10 6 January Please turn in your homework assignment to the box Warm Up – Grammar – Varying SentencesEssential Question: What devices are used in persuasive writing?Today’s AgendaReading Informational Text – Persuasive TextsRead – Chief Seattle’s SpeechTomorrow’s AgendaReading Informational Text – Puerto Rico – The 51st Star is Long OverdueHomework – DUE 7 JANUARYAuthor’s Craft – Page 114Vocabulary Strategy – Page 115Comprehension Check (1-3) – Page 115
11 Warm Up – Varying Sentences Rewrite each simple sentence by adding the item or items in parentheses.Some of the local residents use the service road (prepositional phrase).The treasure aroused people’s curiosity (2 adjectives/1 adverb).A coat of paint brightened my room (2 adjectives).Mrs. Hamilton did her best to influence the town council (appositive).The mechanic pried the flat tire from the wheel rim (verbal phrase).Jody speech French fluidly (appositive phrase).The guitarist broke a string (prepositional phrase).Jane skied to the bottom of the hill (2 adverbs).Senator Williams came to our school (verbal phrase).The soldiers marched across the field (2 adjectives).
12 Reading Skills Check Define CENTRAL IDEA. NameDateEnglish IIReading Skills QuizDefine CENTRAL IDEA.What is the purpose of using text structure?What is one example of text structure?How do authors develop the central idea of a text?What is text evidence?What is an example of a text feature used in The Life and Contributions of Benjamin Banneker?Why do authors use graphics such as charts and graphs?What is inference?What are specific details used for?What is a summary?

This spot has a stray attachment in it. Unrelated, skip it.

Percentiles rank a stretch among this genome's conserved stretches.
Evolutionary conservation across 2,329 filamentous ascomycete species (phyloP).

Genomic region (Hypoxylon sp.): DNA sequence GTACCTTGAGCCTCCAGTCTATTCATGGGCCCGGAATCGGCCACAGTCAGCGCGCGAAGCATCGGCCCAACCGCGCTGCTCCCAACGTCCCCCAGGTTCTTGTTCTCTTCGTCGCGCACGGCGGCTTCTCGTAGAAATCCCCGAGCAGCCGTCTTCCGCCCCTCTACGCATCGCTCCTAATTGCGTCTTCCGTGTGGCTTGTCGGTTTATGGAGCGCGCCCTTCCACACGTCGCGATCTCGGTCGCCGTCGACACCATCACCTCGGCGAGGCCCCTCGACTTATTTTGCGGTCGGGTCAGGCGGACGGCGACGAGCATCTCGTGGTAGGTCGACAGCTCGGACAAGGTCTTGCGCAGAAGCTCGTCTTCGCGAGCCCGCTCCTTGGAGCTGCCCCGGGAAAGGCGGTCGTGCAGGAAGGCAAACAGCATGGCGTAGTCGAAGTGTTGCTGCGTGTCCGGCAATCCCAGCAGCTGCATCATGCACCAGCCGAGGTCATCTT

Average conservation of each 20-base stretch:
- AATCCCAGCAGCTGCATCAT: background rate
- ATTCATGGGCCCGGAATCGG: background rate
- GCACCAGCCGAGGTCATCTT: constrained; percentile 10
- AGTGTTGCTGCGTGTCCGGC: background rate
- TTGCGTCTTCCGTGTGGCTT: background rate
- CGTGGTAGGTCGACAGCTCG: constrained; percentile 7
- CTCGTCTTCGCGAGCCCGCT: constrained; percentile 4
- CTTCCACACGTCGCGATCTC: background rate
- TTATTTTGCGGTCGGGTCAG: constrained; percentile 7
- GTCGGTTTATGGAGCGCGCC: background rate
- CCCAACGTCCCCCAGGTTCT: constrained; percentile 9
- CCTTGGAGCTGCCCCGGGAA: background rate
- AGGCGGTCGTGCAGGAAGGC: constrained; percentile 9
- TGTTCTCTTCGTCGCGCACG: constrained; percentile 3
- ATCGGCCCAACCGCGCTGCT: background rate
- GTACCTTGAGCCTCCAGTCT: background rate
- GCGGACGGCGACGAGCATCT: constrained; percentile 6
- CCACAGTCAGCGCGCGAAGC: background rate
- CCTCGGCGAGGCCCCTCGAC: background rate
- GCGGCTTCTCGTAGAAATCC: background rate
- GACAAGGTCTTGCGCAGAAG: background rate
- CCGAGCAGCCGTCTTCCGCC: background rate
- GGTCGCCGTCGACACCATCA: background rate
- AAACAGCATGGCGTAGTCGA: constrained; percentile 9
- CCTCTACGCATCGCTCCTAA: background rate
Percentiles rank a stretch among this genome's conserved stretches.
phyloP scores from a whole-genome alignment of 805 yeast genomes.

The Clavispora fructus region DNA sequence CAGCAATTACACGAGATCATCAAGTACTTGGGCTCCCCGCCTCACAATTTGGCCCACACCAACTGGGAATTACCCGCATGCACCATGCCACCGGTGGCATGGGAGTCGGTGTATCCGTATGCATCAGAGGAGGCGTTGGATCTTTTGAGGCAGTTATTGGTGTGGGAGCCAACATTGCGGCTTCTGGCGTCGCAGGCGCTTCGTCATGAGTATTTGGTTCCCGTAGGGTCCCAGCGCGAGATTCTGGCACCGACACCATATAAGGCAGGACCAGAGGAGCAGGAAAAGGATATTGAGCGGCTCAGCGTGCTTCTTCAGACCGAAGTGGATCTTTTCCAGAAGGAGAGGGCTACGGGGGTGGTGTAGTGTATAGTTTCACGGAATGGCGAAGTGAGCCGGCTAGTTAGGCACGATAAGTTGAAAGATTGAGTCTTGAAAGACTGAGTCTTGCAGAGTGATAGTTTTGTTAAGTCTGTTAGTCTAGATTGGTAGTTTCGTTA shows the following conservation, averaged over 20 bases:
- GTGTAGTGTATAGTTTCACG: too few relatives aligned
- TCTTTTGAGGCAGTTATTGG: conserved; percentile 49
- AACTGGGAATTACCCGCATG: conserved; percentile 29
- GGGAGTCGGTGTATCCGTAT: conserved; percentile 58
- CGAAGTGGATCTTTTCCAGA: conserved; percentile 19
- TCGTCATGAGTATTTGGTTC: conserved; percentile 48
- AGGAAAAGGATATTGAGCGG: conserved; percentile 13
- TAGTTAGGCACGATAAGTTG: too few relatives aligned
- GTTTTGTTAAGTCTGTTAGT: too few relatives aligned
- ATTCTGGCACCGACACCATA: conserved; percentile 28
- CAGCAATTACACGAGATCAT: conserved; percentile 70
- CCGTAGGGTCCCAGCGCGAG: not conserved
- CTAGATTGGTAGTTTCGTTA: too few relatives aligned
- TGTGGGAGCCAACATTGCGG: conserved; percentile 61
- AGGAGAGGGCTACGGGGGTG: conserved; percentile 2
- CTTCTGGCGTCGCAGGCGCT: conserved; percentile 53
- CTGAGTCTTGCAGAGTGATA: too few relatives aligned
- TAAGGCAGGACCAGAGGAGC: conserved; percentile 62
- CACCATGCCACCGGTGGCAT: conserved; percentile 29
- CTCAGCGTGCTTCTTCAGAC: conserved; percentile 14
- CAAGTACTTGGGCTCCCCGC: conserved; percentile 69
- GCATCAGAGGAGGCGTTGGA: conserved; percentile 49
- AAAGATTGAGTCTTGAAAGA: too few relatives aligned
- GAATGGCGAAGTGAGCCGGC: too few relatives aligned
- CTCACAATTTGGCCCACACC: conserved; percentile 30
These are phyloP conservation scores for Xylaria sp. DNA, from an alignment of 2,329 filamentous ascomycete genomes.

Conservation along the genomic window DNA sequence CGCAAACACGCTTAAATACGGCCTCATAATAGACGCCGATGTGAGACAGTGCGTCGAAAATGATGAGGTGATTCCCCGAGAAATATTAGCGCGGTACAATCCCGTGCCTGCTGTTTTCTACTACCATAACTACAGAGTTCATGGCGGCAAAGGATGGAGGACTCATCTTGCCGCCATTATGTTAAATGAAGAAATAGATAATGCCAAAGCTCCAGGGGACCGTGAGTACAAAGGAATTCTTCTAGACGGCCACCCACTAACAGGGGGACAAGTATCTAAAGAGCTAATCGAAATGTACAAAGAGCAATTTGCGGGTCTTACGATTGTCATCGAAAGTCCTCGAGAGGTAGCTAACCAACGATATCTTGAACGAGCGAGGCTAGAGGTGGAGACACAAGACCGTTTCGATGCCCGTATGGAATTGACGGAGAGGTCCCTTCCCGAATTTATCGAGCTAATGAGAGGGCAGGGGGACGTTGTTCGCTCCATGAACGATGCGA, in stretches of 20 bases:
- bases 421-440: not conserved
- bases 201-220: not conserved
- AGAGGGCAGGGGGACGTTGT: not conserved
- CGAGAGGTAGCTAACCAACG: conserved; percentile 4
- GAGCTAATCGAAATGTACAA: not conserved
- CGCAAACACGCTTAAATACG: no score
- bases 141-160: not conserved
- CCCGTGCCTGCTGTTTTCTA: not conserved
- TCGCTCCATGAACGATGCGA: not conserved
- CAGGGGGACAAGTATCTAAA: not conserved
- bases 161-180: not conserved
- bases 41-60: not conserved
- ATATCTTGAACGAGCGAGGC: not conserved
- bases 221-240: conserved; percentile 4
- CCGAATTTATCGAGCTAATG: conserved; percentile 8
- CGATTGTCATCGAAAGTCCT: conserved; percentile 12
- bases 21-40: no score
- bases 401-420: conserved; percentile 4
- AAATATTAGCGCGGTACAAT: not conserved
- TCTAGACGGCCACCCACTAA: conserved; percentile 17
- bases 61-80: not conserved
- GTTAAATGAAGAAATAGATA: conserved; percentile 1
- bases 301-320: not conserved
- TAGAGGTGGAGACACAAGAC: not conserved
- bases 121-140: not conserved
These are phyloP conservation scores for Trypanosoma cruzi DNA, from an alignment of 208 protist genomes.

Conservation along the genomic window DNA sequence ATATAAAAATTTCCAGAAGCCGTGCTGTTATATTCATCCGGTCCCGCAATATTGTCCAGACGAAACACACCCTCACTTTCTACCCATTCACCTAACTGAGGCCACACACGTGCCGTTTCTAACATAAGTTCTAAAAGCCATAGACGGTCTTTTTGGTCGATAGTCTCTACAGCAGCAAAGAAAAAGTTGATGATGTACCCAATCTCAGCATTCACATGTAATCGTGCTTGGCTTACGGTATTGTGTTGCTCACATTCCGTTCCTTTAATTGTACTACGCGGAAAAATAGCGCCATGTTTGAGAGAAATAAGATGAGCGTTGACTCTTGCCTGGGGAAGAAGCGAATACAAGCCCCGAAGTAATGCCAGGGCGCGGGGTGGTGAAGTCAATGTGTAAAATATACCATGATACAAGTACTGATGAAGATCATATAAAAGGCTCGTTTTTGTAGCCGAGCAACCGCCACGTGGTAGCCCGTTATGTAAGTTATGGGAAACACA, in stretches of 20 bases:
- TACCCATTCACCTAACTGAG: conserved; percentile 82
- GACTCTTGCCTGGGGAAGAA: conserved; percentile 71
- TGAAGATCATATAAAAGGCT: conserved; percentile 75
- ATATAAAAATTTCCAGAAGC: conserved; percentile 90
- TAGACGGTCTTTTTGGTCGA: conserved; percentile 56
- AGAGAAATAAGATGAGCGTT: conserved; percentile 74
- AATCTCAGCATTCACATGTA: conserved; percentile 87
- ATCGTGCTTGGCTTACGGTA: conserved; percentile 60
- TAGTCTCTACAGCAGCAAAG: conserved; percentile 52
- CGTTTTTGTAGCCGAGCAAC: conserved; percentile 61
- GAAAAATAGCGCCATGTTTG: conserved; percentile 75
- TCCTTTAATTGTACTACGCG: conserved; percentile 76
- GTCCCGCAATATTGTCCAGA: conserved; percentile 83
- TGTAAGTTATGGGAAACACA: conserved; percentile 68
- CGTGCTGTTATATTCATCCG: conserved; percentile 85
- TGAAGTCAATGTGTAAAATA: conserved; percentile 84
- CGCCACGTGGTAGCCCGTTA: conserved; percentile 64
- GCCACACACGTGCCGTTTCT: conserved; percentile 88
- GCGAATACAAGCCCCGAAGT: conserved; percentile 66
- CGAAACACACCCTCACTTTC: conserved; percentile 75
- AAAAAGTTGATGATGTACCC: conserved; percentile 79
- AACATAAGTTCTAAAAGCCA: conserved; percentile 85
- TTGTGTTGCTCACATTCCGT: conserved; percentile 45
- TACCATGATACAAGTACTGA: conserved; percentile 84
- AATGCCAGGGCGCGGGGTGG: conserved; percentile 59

13 NameDateEnglish IISpeechVocabularyBreaking a word into its parts can help you determine the meaning of unfamiliar words. Affixes are added to root words to create new words. Affixes can change the meaning of the word and its part of speech. Look up each of the words below. Identify the root word and the affixes. Identify the part of speech of each of the root words. Then identify the part of speech and definition of the root word with the affixes.benignity fragmentaryhallowed recapitulationdemonstrative sympathetic
14 Chief Seattle’s Speech NameDateEnglish IISpeechChief Seattle’s SpeechSpeakers and writers carefully choose words that will add impact and reveal their perspectives. In Smith’s introduction he uses the word “noble” to describe Chie Seattle. Although intended as a compliment, the word is a reference to the ethnocentric term “noble savage,” which implies that another culture is less civilized than one’s own. Identify other words and phrases that are meant to portray Chief Seattle in a positive light.Figurative language is the use of words that suggest a particular idea or feeling different from their literal meaning. Examine Smith’s description of Chief Seattle’s words in paragraph 2. What is the literal meaning of the phrase “ceaseless thunders of cataracts flowing from exhaustless fountains”? What is the author’s purpose in describing Chief Seattle’s words in this way?
15 Chief Seattle’s Speech NameDateEnglish IISpeechChief Seattle’s SpeechAn author often chooses specific words to emphasize a particular point. Identify the words Smith uses to describe Chief Seattle in paragraph 3. How do these words expand upon Smith’s characterization of Chief Seattle as “noble”?The tone of a work is the author’s attitude toward the subject. Paragraph 4, Smith describes the assembled Native American audience in terms of disdain, such as “a living mass of swaying, writhing, dusky humanity”. Identify other terms he sues that convey this same tone. How do these descriptions differ from his description of Chief Seattle?